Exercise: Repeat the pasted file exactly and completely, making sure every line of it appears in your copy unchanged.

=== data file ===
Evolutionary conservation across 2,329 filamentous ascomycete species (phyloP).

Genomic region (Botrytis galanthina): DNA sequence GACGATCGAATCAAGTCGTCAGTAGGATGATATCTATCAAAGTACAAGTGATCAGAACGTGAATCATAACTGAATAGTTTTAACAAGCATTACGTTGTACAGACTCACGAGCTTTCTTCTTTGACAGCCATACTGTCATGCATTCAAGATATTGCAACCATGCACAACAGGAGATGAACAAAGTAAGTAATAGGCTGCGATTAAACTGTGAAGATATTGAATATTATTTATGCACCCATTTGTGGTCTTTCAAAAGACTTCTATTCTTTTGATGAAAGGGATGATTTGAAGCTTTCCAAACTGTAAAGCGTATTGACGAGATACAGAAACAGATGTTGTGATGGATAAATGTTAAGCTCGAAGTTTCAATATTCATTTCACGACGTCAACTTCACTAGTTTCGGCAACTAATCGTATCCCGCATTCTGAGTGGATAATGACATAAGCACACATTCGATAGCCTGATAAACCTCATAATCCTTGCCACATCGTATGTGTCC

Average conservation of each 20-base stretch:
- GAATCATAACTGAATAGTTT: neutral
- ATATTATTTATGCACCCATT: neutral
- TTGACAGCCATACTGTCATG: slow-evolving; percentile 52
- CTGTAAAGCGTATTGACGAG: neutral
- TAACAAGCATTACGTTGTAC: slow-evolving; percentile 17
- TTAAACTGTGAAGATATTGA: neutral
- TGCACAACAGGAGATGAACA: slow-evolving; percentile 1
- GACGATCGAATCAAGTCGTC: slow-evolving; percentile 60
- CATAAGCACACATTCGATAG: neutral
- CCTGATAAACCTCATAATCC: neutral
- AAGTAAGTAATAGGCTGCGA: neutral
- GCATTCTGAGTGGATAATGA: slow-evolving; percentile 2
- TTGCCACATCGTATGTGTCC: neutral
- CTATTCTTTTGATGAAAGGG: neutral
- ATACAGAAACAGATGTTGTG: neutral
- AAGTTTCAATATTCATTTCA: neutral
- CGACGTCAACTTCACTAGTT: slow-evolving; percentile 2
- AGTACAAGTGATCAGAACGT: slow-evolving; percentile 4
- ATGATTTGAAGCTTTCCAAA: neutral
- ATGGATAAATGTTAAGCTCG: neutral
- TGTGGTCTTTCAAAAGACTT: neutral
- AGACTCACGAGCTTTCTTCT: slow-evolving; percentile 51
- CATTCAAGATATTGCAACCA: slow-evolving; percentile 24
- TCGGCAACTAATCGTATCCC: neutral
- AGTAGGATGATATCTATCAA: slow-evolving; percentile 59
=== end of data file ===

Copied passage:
Evolutionary conservation across 2,329 filamentous ascomycete species (phyloP).

Genomic region (Botrytis galanthina): DNA sequence GACGATCGAATCAAGTCGTCAGTAGGATGATATCTATCAAAGTACAAGTGATCAGAACGTGAATCATAACTGAATAGTTTTAACAAGCATTACGTTGTACAGACTCACGAGCTTTCTTCTTTGACAGCCATACTGTCATGCATTCAAGATATTGCAACCATGCACAACAGGAGATGAACAAAGTAAGTAATAGGCTGCGATTAAACTGTGAAGATATTGAATATTATTTATGCACCCATTTGTGGTCTTTCAAAAGACTTCTATTCTTTTGATGAAAGGGATGATTTGAAGCTTTCCAAACTGTAAAGCGTATTGACGAGATACAGAAACAGATGTTGTGATGGATAAATGTTAAGCTCGAAGTTTCAATATTCATTTCACGACGTCAACTTCACTAGTTTCGGCAACTAATCGTATCCCGCATTCTGAGTGGATAATGACATAAGCACACATTCGATAGCCTGATAAACCTCATAATCCTTGCCACATCGTATGTGTCC

Average conservation of each 20-base stretch:
- GAATCATAACTGAATAGTTT: neutral
- ATATTATTTATGCACCCATT: neutral
- TTGACAGCCATACTGTCATG: slow-evolving; percentile 52
- CTGTAAAGCGTATTGACGAG: neutral
- TAACAAGCATTACGTTGTAC: slow-evolving; percentile 17
- TTAAACTGTGAAGATATTGA: neutral
- TGCACAACAGGAGATGAACA: slow-evolving; percentile 1
- GACGATCGAATCAAGTCGTC: slow-evolving; percentile 60
- CATAAGCACACATTCGATAG: neutral
- CCTGATAAACCTCATAATCC: neutral
- AAGTAAGTAATAGGCTGCGA: neutral
- GCATTCTGAGTGGATAATGA: slow-evolving; percentile 2
- TTGCCACATCGTATGTGTCC: neutral
- CTATTCTTTTGATGAAAGGG: neutral
- ATACAGAAACAGATGTTGTG: neutral
- AAGTTTCAATATTCATTTCA: neutral
- CGACGTCAACTTCACTAGTT: slow-evolving; percentile 2
- AGTACAAGTGATCAGAACGT: slow-evolving; percentile 4
- ATGATTTGAAGCTTTCCAAA: neutral
- ATGGATAAATGTTAAGCTCG: neutral
- TGTGGTCTTTCAAAAGACTT: neutral
- AGACTCACGAGCTTTCTTCT: slow-evolving; percentile 51
- CATTCAAGATATTGCAACCA: slow-evolving; percentile 24
- TCGGCAACTAATCGTATCCC: neutral
- AGTAGGATGATATCTATCAA: slow-evolving; percentile 59